Study links ADHD cognitive and behavioral problems to genetic and environmental interactions
SAN FRANCISCO--A new study indicates that cognitive and behavioral problems that underlie attention deficit hyperactivity disorder, or ADHD, are due to a complex interplay of genes and the environment. The Cincinnati Children's Hospital Medical Center study is the first to examine how genes, toxins and gender interact to shape ADHD.
"This study shows that certain groups of children have an increased sensitivity to environmental exposures," says Tanya Froehlich, M.D., a physician at Cincinnati Children's and the study's lead author. "More studies like this one are needed to help set exposure standards that adequately protect the most susceptible members of society."
The study will be presented at 10:15 a.m. Pacific time Monday, May 1, at the annual Pediatric Academic Societies meeting in San Francisco.
The Cincinnati Children's researchers examined the impact of lead exposure on executive function ÿ the ability to plan and organize activities and behaviors. Executive function is impaired in individuals with ADHD. They particularly wanted to determine whether lead's effects are influenced by an individual's underlying genetic and biological make-up, including the impact of gender and variations in the DRD4 dopamine receptor gene. The DRD4 receptor helps regulate brain levels of dopamine, a chemical in the brain that is essential for attention and cognition, and variations in DRD4's composition have been linked to ADHD.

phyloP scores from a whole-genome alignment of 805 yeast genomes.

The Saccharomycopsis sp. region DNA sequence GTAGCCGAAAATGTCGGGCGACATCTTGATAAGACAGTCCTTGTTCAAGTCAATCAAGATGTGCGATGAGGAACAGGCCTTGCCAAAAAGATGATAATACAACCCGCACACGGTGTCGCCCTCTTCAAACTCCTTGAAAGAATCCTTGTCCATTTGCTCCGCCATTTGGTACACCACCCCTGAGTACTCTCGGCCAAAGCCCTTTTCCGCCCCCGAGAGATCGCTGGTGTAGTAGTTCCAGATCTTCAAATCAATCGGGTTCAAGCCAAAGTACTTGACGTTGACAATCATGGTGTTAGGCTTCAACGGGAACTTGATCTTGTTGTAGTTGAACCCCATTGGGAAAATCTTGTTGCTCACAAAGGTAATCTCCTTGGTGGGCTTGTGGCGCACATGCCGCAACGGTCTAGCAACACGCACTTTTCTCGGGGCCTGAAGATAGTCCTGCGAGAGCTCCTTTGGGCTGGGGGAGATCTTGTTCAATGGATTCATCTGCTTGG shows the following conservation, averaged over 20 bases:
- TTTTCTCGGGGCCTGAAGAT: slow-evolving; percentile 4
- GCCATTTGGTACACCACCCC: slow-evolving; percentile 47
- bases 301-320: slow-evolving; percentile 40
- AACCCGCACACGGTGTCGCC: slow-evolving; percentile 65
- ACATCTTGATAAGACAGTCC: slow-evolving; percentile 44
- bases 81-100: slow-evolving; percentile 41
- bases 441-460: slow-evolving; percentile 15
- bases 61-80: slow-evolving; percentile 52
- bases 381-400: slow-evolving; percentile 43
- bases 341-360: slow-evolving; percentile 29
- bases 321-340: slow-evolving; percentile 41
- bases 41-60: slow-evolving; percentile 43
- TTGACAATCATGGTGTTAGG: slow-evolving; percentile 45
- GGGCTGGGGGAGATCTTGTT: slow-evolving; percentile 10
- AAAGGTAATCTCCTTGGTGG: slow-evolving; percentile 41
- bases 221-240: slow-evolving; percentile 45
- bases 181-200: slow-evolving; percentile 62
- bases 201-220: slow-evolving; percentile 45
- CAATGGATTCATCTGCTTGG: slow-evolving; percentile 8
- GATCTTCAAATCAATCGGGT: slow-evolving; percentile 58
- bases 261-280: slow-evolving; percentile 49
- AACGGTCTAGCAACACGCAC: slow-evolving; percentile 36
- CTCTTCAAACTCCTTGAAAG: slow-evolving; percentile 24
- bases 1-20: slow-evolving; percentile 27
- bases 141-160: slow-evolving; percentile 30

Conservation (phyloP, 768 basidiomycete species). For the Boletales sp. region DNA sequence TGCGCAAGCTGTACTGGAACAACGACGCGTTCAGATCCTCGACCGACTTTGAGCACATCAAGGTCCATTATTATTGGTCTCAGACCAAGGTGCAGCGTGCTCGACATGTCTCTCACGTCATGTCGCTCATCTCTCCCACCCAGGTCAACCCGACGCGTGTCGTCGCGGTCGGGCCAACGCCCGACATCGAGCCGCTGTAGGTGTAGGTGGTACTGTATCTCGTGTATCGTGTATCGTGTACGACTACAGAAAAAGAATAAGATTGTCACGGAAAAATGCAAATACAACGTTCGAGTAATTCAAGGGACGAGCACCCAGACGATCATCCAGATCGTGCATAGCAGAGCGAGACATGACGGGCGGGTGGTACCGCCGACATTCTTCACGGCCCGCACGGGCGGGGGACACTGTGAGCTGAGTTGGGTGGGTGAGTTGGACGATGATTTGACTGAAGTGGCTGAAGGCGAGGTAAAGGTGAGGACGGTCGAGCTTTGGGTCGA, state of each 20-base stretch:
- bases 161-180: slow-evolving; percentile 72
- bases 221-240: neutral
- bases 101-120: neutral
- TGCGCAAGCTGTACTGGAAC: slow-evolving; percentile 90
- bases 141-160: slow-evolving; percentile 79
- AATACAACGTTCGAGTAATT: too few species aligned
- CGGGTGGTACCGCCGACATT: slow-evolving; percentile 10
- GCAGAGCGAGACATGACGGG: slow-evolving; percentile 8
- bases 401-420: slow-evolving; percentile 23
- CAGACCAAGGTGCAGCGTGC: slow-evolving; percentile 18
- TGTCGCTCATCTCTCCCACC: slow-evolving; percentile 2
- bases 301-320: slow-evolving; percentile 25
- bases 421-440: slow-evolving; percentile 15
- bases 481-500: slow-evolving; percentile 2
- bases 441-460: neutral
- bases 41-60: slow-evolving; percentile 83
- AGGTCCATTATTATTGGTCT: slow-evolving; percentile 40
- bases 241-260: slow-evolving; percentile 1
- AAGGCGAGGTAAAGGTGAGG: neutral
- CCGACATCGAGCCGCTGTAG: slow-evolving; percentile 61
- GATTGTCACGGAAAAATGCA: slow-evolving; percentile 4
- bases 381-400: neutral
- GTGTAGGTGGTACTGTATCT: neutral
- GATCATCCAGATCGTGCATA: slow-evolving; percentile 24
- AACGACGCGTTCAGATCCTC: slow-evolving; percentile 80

The study findings indicate that increasing lead exposure is linked to impairment on a number of executive functions, including planning, memory span and attentional flexibility (the ability to revise one's plan or strategy in the face of obstacles or new information). However, certain genetic and biological factors seemed to predispose an individual to the negative effects of lead exposure. For instance, only children with certain variations of the DRD4 gene seemed vulnerable to lead's adverse effects on attentional flexibility.
"In addition, increasing lead exposure impaired performance in both planning and attentional flexibility in boys more than in girls. This suggests that, for these executive functions, boys are more vulnerable to the adverse affects of lead exposure," says Dr. Froehlich. "This is also consistent with the established fact that boys have higher rates of ADHD than girls."
The researchers studied 172 children who were enrolled in a community-based study of low levels of lead exposure. Blood lead levels were assessed during infancy and early childhood. At age 5, children took standardized, ADHD-related executive function tests.
"This study offers a model for examining how genes and environmental toxins interact to shape ADHD, and demonstrates that important effects may be obscured or over-generalized if the joint contributions of these factors are not considered," says Dr. Froehlich. "Such studies can help us understand the underlying causes of neuropsychological disorders, and why certain groups may be more prone to ADHD than others."
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